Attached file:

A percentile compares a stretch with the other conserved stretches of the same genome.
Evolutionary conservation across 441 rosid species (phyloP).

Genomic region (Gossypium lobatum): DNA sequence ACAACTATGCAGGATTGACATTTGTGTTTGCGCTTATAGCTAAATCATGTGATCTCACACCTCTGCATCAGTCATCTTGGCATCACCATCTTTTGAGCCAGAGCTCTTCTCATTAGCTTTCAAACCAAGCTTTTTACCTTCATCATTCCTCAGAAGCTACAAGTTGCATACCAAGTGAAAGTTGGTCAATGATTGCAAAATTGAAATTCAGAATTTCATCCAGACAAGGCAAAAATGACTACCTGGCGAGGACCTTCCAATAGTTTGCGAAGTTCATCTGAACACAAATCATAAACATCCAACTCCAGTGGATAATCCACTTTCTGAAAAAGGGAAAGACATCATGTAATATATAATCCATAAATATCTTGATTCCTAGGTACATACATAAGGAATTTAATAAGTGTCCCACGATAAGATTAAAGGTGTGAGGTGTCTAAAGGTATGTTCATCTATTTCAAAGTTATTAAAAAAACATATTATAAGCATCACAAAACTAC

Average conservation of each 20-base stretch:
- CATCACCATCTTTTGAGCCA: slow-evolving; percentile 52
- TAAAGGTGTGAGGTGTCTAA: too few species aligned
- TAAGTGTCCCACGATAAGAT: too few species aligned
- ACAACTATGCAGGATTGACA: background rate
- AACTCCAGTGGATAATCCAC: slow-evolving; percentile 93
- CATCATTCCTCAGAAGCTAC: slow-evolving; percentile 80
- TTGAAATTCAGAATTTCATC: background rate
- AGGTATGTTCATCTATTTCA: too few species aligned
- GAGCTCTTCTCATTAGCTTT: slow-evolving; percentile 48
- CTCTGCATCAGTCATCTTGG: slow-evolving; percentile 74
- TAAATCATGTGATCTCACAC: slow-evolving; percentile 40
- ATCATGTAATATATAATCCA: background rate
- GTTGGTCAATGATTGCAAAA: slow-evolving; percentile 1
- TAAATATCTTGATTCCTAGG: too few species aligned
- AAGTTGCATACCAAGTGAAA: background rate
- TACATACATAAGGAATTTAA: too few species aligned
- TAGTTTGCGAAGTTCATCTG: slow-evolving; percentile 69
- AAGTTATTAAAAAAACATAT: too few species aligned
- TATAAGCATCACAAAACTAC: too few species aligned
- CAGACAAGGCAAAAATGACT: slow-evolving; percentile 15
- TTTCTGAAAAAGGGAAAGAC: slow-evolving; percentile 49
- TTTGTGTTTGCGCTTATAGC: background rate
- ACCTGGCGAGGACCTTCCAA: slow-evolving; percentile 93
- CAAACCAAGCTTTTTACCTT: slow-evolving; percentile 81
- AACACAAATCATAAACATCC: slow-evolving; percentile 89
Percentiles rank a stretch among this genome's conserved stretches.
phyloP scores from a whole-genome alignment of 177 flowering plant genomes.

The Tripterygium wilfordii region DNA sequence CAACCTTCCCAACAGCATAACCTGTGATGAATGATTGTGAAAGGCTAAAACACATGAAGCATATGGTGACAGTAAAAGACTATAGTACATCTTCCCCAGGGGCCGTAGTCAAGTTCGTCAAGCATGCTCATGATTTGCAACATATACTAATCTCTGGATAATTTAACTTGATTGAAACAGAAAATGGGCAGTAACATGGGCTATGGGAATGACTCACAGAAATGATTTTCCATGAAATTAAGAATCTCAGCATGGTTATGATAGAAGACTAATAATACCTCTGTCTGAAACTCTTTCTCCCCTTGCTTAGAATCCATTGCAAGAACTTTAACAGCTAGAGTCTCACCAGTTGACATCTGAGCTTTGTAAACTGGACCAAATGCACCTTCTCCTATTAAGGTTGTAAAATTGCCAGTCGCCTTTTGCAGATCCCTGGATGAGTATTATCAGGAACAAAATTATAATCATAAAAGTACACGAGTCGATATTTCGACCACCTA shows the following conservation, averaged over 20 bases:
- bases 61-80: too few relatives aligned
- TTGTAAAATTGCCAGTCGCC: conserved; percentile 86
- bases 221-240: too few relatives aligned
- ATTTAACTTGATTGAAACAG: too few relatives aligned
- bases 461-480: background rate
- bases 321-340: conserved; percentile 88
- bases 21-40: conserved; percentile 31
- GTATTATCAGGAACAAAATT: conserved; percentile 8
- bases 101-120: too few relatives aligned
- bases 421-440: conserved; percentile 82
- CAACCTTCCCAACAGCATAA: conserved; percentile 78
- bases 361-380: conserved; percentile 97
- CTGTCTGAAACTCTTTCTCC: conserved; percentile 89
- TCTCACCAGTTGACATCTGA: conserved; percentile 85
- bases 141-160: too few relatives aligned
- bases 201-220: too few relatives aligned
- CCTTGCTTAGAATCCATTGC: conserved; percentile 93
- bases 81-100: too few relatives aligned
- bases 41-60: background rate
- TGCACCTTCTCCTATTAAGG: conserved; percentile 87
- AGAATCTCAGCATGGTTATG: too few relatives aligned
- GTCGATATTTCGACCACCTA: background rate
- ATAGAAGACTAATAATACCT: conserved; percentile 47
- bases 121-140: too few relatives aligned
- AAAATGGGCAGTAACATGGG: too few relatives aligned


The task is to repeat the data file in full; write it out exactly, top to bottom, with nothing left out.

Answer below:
A percentile compares a stretch with the other conserved stretches of the same genome.
Evolutionary conservation across 441 rosid species (phyloP).

Genomic region (Gossypium lobatum): DNA sequence ACAACTATGCAGGATTGACATTTGTGTTTGCGCTTATAGCTAAATCATGTGATCTCACACCTCTGCATCAGTCATCTTGGCATCACCATCTTTTGAGCCAGAGCTCTTCTCATTAGCTTTCAAACCAAGCTTTTTACCTTCATCATTCCTCAGAAGCTACAAGTTGCATACCAAGTGAAAGTTGGTCAATGATTGCAAAATTGAAATTCAGAATTTCATCCAGACAAGGCAAAAATGACTACCTGGCGAGGACCTTCCAATAGTTTGCGAAGTTCATCTGAACACAAATCATAAACATCCAACTCCAGTGGATAATCCACTTTCTGAAAAAGGGAAAGACATCATGTAATATATAATCCATAAATATCTTGATTCCTAGGTACATACATAAGGAATTTAATAAGTGTCCCACGATAAGATTAAAGGTGTGAGGTGTCTAAAGGTATGTTCATCTATTTCAAAGTTATTAAAAAAACATATTATAAGCATCACAAAACTAC

Average conservation of each 20-base stretch:
- CATCACCATCTTTTGAGCCA: slow-evolving; percentile 52
- TAAAGGTGTGAGGTGTCTAA: too few species aligned
- TAAGTGTCCCACGATAAGAT: too few species aligned
- ACAACTATGCAGGATTGACA: background rate
- AACTCCAGTGGATAATCCAC: slow-evolving; percentile 93
- CATCATTCCTCAGAAGCTAC: slow-evolving; percentile 80
- TTGAAATTCAGAATTTCATC: background rate
- AGGTATGTTCATCTATTTCA: too few species aligned
- GAGCTCTTCTCATTAGCTTT: slow-evolving; percentile 48
- CTCTGCATCAGTCATCTTGG: slow-evolving; percentile 74
- TAAATCATGTGATCTCACAC: slow-evolving; percentile 40
- ATCATGTAATATATAATCCA: background rate
- GTTGGTCAATGATTGCAAAA: slow-evolving; percentile 1
- TAAATATCTTGATTCCTAGG: too few species aligned
- AAGTTGCATACCAAGTGAAA: background rate
- TACATACATAAGGAATTTAA: too few species aligned
- TAGTTTGCGAAGTTCATCTG: slow-evolving; percentile 69
- AAGTTATTAAAAAAACATAT: too few species aligned
- TATAAGCATCACAAAACTAC: too few species aligned
- CAGACAAGGCAAAAATGACT: slow-evolving; percentile 15
- TTTCTGAAAAAGGGAAAGAC: slow-evolving; percentile 49
- TTTGTGTTTGCGCTTATAGC: background rate
- ACCTGGCGAGGACCTTCCAA: slow-evolving; percentile 93
- CAAACCAAGCTTTTTACCTT: slow-evolving; percentile 81
- AACACAAATCATAAACATCC: slow-evolving; percentile 89
Percentiles rank a stretch among this genome's conserved stretches.
phyloP scores from a whole-genome alignment of 177 flowering plant genomes.

The Tripterygium wilfordii region DNA sequence CAACCTTCCCAACAGCATAACCTGTGATGAATGATTGTGAAAGGCTAAAACACATGAAGCATATGGTGACAGTAAAAGACTATAGTACATCTTCCCCAGGGGCCGTAGTCAAGTTCGTCAAGCATGCTCATGATTTGCAACATATACTAATCTCTGGATAATTTAACTTGATTGAAACAGAAAATGGGCAGTAACATGGGCTATGGGAATGACTCACAGAAATGATTTTCCATGAAATTAAGAATCTCAGCATGGTTATGATAGAAGACTAATAATACCTCTGTCTGAAACTCTTTCTCCCCTTGCTTAGAATCCATTGCAAGAACTTTAACAGCTAGAGTCTCACCAGTTGACATCTGAGCTTTGTAAACTGGACCAAATGCACCTTCTCCTATTAAGGTTGTAAAATTGCCAGTCGCCTTTTGCAGATCCCTGGATGAGTATTATCAGGAACAAAATTATAATCATAAAAGTACACGAGTCGATATTTCGACCACCTA shows the following conservation, averaged over 20 bases:
- bases 61-80: too few relatives aligned
- TTGTAAAATTGCCAGTCGCC: conserved; percentile 86
- bases 221-240: too few relatives aligned
- ATTTAACTTGATTGAAACAG: too few relatives aligned
- bases 461-480: background rate
- bases 321-340: conserved; percentile 88
- bases 21-40: conserved; percentile 31
- GTATTATCAGGAACAAAATT: conserved; percentile 8
- bases 101-120: too few relatives aligned
- bases 421-440: conserved; percentile 82
- CAACCTTCCCAACAGCATAA: conserved; percentile 78
- bases 361-380: conserved; percentile 97
- CTGTCTGAAACTCTTTCTCC: conserved; percentile 89
- TCTCACCAGTTGACATCTGA: conserved; percentile 85
- bases 141-160: too few relatives aligned
- bases 201-220: too few relatives aligned
- CCTTGCTTAGAATCCATTGC: conserved; percentile 93
- bases 81-100: too few relatives aligned
- bases 41-60: background rate
- TGCACCTTCTCCTATTAAGG: conserved; percentile 87
- AGAATCTCAGCATGGTTATG: too few relatives aligned
- GTCGATATTTCGACCACCTA: background rate
- ATAGAAGACTAATAATACCT: conserved; percentile 47
- bases 121-140: too few relatives aligned
- AAAATGGGCAGTAACATGGG: too few relatives aligned